Miniature schnauzers are square-bodied dogs with wiry coats.
Males and females stand around 30cm tall and weigh 5 to 10kg.
The dog's rectangular head is adorned with bushy eyebrows, a walrus-like moustache and a luxuriant beard. The ears are often cropped to stand erect. If left uncropped, the ears fold forward.
Most miniature schnauzers have salt-and-pepper coats, but some are solid black and others are black and silver.
Miniature schnauzers are hardy, alert, courageous little dogs. They can be feisty and may put on a show of scrappiness when confronted by dogs they do not know. The playfulness of miniature schnauzers makes them ideal for families with well-behaved children. They are also known for being obedient, quick to learn and devoted to their human packs.
Miniature schnauzers are adaptable. They can be just as happy living in a city apartment getting a couple of walks each day as they can be on a country estate with lots of room to run.
Because the breed is somewhat fearless around other dogs, it is important to introduce a miniature schnauzer to other dogs while still a puppy.
Miniature schnauzers are sociable dogs that love to be with their people. Their deepest need is to be fully included in family activities, whether those activities centre on watching television or going out for a run.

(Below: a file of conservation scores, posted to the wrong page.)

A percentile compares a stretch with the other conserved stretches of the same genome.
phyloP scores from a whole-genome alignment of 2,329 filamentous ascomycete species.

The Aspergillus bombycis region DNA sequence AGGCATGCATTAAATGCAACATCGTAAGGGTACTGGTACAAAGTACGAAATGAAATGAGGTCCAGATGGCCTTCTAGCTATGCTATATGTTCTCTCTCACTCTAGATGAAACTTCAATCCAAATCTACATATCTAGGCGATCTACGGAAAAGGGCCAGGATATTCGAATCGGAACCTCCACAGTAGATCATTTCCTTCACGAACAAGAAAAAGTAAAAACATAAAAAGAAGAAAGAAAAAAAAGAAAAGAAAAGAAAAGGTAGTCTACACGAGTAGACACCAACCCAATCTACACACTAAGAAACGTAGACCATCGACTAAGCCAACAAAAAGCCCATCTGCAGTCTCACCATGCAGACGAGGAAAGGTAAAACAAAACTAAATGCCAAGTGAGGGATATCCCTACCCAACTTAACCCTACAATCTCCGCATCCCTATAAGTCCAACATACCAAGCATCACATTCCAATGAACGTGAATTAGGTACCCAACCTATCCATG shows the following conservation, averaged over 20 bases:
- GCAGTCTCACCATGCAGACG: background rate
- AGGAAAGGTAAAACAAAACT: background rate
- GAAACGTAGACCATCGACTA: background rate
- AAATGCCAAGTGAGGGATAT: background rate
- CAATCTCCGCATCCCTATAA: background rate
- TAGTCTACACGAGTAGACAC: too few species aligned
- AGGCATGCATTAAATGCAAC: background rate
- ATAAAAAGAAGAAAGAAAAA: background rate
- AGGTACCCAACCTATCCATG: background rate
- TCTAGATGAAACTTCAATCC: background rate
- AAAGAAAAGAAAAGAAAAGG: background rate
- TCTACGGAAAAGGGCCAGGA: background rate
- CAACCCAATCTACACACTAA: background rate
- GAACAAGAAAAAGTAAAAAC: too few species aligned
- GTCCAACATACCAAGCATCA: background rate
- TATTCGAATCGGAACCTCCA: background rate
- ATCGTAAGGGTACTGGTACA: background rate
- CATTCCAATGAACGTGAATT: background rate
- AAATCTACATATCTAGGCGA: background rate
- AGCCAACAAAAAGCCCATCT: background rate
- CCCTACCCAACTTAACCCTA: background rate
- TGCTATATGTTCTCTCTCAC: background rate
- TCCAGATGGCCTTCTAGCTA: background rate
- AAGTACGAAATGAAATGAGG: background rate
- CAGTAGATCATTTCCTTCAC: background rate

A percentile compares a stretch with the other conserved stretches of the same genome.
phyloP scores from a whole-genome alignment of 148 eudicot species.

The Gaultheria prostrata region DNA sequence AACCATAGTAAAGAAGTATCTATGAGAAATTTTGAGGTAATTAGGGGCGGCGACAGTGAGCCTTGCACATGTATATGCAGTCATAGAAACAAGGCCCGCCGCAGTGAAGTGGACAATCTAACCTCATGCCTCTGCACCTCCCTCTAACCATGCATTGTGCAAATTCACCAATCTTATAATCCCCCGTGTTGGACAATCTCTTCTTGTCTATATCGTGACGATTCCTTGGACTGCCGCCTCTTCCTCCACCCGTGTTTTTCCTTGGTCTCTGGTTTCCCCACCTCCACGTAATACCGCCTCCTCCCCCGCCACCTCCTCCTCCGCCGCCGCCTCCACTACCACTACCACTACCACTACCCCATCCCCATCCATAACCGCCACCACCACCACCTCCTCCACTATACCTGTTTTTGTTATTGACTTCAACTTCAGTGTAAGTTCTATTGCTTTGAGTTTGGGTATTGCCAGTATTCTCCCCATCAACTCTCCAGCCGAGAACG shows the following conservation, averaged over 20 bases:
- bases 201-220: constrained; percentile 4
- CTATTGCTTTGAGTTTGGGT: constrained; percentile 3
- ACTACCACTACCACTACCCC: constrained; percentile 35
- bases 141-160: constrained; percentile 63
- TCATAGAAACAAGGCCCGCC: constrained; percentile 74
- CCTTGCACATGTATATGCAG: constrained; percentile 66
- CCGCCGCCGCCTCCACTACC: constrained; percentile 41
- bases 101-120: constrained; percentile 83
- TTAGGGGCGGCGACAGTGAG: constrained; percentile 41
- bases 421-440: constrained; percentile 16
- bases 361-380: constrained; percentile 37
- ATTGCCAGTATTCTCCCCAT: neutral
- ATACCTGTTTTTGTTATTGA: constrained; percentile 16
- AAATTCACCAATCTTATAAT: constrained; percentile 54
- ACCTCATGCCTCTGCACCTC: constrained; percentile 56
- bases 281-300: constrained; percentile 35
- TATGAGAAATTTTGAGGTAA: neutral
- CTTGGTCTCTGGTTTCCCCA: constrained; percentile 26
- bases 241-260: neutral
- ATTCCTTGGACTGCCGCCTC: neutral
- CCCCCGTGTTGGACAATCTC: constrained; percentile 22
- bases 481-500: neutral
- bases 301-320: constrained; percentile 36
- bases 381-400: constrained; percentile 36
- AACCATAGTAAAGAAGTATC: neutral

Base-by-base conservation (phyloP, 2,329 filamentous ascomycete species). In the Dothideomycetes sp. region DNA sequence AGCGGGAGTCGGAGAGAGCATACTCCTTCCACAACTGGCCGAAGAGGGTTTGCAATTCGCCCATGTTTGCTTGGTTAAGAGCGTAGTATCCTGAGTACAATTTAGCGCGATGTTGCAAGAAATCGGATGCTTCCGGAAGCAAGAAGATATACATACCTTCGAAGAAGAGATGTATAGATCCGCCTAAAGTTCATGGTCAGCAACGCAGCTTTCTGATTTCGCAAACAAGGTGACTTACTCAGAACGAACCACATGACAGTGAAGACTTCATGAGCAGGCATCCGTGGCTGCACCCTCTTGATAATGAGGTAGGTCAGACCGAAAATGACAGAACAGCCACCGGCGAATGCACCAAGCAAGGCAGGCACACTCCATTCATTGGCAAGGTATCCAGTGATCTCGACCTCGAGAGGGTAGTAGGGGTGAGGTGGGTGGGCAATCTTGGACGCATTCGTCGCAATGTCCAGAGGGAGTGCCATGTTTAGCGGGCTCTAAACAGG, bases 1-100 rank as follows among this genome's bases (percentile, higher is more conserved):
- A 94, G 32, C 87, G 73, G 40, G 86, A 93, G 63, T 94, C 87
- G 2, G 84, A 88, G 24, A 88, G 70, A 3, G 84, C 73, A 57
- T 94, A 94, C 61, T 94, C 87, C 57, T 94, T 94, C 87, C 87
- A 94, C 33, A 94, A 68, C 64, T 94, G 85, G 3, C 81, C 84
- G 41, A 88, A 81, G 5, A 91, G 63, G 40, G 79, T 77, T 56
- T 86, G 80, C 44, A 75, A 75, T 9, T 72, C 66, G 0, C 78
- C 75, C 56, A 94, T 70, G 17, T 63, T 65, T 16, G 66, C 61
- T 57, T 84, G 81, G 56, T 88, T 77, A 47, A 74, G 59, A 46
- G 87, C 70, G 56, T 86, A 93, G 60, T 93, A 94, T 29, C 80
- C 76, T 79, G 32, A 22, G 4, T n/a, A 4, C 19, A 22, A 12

As they do not shed, these dogs are ideal for people who are allergic to other breeds. However, they need to be groomed regularly; frequent brushing, hair and nail trimming, and periodic clipping and stripping are necessary.
Miniature schnauzers age gracefully; they do not show signs of age until late in life. The average life expectancy is 12 to 14 years.
Miniature schnauzers are hardy, merry little dogs that were first bred in Germany in the late 19th century. They are descendants of Affenpinschers and standard schnauzers. Not only are they the smallest and most popular of the schnauzers, but also the only terrier not originating from European Isle stock.
The word 'schnauzer' means beard. The original purpose of the miniature schnauzer was to catch rats on farms. Today, however, the miniature schnauzer's main mission in life is to bring companionship and joy to the people fortunate enough to live with this cheerful dog.
In 1933 the miniature schnauzer was recognised as a separate breed from the standard schnauzer by the AKC. At one time the miniature schnauzer was the third most popular breed in America, and remains a favourite.